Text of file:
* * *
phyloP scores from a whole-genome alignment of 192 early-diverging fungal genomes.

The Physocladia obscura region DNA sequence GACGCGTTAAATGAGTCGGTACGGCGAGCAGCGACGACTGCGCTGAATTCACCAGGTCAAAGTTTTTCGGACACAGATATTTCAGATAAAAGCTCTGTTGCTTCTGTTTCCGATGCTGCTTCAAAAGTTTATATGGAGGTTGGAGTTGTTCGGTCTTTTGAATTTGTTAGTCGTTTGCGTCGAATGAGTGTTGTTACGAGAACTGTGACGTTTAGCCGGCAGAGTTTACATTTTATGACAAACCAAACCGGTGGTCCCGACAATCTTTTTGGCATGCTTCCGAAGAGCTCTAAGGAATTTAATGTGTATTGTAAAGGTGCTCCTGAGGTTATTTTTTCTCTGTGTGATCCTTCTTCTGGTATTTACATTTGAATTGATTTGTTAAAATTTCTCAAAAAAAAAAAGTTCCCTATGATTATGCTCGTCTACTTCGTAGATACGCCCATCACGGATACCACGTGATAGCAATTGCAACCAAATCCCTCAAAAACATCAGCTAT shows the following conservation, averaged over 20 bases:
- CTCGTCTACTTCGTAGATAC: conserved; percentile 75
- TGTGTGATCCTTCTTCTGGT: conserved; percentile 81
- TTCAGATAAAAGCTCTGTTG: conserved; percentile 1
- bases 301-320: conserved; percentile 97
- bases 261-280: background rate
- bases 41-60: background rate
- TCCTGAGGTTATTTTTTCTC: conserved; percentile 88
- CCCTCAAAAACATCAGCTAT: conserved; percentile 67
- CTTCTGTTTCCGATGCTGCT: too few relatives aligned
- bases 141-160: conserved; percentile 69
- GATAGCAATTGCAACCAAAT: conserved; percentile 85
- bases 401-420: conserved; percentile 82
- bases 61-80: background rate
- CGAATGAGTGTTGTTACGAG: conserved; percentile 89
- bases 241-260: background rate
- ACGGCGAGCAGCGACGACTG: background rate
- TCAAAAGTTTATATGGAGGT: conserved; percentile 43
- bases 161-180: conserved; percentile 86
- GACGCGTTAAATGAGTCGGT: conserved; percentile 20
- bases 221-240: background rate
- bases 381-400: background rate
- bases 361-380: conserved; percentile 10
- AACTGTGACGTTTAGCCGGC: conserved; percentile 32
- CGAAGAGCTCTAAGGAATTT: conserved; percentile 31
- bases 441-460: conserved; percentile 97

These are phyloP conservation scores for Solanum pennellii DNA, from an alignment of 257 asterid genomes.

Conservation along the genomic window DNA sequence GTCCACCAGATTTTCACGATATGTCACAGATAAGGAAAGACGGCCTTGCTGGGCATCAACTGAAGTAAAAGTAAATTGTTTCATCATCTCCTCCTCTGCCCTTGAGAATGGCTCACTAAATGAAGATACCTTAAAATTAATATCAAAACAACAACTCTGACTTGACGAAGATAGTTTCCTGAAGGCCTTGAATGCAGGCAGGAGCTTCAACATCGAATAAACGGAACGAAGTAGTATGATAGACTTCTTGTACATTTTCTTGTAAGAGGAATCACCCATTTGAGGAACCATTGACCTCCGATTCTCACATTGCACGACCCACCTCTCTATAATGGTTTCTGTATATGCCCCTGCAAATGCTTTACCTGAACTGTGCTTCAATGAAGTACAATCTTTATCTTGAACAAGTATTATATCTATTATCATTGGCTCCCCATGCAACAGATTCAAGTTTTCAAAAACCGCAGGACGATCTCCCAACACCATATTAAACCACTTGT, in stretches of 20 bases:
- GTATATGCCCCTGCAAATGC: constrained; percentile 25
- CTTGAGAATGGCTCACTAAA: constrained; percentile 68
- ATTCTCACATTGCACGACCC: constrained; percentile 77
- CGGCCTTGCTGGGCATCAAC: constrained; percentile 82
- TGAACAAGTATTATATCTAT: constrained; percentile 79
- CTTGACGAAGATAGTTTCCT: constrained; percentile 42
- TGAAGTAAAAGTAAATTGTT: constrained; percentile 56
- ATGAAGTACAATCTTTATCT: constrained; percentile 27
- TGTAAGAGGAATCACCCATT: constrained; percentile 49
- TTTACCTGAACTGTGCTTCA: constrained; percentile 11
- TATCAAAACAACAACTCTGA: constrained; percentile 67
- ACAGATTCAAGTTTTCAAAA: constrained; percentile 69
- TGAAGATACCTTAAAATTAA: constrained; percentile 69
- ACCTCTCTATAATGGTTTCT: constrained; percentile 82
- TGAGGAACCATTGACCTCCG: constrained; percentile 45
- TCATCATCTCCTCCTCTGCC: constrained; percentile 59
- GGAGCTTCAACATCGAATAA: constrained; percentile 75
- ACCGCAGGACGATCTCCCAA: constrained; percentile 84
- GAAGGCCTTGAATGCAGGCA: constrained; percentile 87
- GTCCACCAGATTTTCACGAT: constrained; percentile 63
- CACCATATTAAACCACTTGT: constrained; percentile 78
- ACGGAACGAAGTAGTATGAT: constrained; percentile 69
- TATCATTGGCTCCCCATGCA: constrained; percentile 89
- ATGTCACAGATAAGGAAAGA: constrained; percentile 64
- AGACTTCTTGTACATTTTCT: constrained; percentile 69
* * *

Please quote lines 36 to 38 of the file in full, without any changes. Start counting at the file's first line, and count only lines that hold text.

- TGAAGTAAAAGTAAATTGTT: constrained; percentile 56
- ATGAAGTACAATCTTTATCT: constrained; percentile 27
- TGTAAGAGGAATCACCCATT: constrained; percentile 49